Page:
The Hot List

7 Rising Curators to Watch in 2017

7 Rising Curators to Watch in 2017
Curator Bonaventure Soh Bejeng Ndikung

Though artists are obviously the ones making the (art) world go 'round, curators are the ones we have to thank for making their work visible, intellegable, and in context. They shape the way we look at art, talk about art, and experience art. We've already identified the eight "super-curators" who have already influenced today's big exhibitions —but who are the next rising wave of curators who will shape what our museums will look like tomorrow? Here we look at seven exciting curators (or curating duos), cover what they've been up to so far in their (mostly short) careers, and share why we think they're worth watching in 2017 and 2018.


Last year's Berlin Biennale, curated by the artist collective DIS , was highly contested (critics called it an "ultra-sarcastic," politically insensitive show that ignored prescient issues like the European immigration crises in favor of the "ultra-slick" commercial aesthetics of post-internet art). This means that now all eyes are on Gabi Ngcobo—the South African curator selected to curate the 10th Berlin Biennale opening in the summer of 2018. If there's anyone who can revamp the Biennale with a socially conscious and politically informed exhibition, it's Ngcobo. She first cut her teeth as a founding member of the Johannesburg-based experimental collective NGO (Nothing Gets Organized) and Center for Historical Reenactments. Following in the footsteps of famed curators like Okwui Enwezor , Ngcobo describes her curatorial process as a de-colonizing endeavor, in which “decolonizing means creating new configurations of knowledge and power.” In 2016 she co-curated the 32nd Bienal de São Paulo, which was praised for its nuanced discourse surrounding ecology and climate change, and Brazil's tumultuous and uncertain political climate. We can't wait to see what else this rising star has up her sleeve.

RELATED: Secrets to Post-Internet Success from DIS's Scary Berlin Biennale


In 1999 Maurizio Cattelan placed an ad in Artforum for the “6th Caribbean Biennial.” The biennial was, of course, completely fictional, and the only works of “art” featured were publicity photos of the artist and his friends ( Olafur Elíasson and Pipilotti Rist ) on vacation. In 2014, British curator Nadmin Samman seemed to take Cattelan’s critique of biennial culture to a new extreme in “Treasure of Lima: A Buried Exhibition.” His real exhibition took place on a remote island off the coast of Costa Rica and required viewers to use a secret treasure map to locate artworks, or rather "buried treasure," by 39 renowned artists. This year Samman curated the Fifth Moscow International Biennale for Young Art, which focused on works that dealt with ecological collapse, network society, and the information age. Samman’s experimental and spectacular exhibition techniques just might give super-star curators like Hans Ulrich Obrist a run for their money in the future.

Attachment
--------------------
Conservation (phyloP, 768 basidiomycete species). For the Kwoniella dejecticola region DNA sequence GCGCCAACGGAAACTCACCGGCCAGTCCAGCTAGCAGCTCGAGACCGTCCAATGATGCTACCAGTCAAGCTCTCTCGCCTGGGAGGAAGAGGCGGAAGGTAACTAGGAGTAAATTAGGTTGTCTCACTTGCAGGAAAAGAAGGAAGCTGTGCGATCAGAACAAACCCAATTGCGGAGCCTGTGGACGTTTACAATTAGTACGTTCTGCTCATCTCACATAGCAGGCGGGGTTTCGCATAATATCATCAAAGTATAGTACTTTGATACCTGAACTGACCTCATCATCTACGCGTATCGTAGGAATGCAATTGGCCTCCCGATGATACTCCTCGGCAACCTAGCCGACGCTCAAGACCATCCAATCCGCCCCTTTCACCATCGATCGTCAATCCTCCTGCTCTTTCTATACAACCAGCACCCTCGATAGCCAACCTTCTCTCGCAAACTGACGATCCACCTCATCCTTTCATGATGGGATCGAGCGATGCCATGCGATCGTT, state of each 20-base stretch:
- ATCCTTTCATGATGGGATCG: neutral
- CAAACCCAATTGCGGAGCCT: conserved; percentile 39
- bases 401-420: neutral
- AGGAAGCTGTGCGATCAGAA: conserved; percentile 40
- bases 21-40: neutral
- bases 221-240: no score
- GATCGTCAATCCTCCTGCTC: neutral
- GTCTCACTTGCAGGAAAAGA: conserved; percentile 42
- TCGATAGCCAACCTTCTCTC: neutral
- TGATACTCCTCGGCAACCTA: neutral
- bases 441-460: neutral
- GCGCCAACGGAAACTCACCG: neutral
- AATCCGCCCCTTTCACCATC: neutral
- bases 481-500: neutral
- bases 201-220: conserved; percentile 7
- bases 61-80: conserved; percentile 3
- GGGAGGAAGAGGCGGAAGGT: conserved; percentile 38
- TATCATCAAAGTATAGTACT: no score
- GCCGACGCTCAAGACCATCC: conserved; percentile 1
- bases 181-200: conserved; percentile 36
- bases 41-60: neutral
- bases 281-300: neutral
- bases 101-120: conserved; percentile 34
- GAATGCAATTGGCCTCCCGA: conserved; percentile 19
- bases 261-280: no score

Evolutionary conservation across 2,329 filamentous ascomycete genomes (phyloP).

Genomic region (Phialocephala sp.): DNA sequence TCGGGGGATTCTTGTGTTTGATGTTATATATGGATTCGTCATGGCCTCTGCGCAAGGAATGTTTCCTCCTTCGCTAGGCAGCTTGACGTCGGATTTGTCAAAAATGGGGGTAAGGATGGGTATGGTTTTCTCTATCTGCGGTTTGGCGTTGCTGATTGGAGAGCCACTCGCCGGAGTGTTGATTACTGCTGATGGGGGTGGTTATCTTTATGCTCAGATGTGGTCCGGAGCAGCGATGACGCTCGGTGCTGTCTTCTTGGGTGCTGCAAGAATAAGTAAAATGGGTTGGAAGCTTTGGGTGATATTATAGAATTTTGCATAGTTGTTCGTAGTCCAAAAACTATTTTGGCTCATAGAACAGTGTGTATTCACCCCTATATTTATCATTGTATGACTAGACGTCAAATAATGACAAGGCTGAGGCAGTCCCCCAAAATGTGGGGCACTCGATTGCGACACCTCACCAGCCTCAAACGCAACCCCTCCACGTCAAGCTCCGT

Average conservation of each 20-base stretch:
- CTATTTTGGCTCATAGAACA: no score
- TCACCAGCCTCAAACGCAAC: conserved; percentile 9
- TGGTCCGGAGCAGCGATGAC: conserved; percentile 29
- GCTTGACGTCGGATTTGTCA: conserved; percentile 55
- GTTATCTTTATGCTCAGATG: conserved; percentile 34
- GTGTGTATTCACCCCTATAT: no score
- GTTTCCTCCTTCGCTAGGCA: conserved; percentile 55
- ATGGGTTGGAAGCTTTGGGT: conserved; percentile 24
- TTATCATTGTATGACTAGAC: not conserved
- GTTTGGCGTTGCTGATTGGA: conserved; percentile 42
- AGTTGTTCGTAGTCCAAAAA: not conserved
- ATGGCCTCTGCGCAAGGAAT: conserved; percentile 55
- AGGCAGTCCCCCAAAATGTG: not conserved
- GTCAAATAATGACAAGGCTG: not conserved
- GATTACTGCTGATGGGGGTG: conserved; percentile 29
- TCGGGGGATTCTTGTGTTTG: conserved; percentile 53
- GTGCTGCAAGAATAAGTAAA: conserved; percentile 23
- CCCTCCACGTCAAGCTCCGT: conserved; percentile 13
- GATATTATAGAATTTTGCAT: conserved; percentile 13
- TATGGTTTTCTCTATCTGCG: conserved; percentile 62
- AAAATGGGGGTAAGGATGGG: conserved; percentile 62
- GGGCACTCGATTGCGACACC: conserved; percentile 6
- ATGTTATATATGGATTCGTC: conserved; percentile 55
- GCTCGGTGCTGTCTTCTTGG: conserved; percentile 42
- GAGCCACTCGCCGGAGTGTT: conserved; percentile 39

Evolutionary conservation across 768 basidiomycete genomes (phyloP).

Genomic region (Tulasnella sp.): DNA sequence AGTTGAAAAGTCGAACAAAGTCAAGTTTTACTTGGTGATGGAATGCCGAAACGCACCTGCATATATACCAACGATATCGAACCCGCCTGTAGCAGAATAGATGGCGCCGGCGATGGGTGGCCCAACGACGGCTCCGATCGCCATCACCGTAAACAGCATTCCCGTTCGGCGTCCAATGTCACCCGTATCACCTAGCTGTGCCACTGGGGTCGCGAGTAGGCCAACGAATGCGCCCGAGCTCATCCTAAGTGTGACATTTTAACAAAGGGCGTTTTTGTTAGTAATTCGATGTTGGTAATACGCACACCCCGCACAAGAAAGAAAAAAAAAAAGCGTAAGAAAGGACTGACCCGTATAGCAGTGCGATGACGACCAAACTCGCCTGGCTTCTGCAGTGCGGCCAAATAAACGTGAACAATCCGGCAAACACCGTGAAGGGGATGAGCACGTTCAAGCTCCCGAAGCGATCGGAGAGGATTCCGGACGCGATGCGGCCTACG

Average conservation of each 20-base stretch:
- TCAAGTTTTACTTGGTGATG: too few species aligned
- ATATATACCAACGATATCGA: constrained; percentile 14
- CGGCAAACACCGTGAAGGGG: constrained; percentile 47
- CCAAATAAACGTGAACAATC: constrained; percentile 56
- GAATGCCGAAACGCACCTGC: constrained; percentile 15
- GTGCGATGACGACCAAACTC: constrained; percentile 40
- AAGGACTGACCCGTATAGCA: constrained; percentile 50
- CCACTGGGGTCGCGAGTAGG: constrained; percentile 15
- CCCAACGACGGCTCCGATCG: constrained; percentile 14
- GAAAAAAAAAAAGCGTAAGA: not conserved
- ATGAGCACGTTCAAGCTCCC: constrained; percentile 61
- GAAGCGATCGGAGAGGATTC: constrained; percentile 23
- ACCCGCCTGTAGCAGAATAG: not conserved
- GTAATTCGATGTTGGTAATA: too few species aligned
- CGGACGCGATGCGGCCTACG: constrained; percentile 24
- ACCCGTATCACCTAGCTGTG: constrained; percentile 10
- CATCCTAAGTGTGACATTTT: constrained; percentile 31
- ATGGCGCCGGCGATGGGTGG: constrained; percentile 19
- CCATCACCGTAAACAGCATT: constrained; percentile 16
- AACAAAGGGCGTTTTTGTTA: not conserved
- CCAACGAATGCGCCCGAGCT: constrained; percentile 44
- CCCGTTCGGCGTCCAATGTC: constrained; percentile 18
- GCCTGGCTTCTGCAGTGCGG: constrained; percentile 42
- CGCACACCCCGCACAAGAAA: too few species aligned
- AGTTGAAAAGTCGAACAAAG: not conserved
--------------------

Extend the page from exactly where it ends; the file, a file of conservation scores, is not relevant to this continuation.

RELATED: Curator Hans Ulrich Obrist on What Makes Painting an "Urgent" Medium Today


The art-world tends to favor the right side of the brain, and many of its members would consider themselves science- and math-adverse. But Cameroon-born curator Bonaventure Soh Bejeng Ndikung is breaking all the molds: he is both an independent curator and a biotechnologist. After gaining degrees in Food Biotechnology, Medical Biotechnology, and Biophysics (all actual fields of study whether you've heard of them or not), Ndikung casually founded the non-profit art space SAVVY Contemporary Berlin, a space dedicated to displaying “Western” and “non-Western” art on equal terms, along with SAVVY Journal, the first bilingual e-journal for contemporary African Art criticism.  This year Ndikung was elected curator-at-large for Documenta 14 in Athens and Kassel, which has already garnered a reputation for its experimental, conceptual and intentionally deceiving curatorial techniques—a reputation Ndikung is sure to uphold.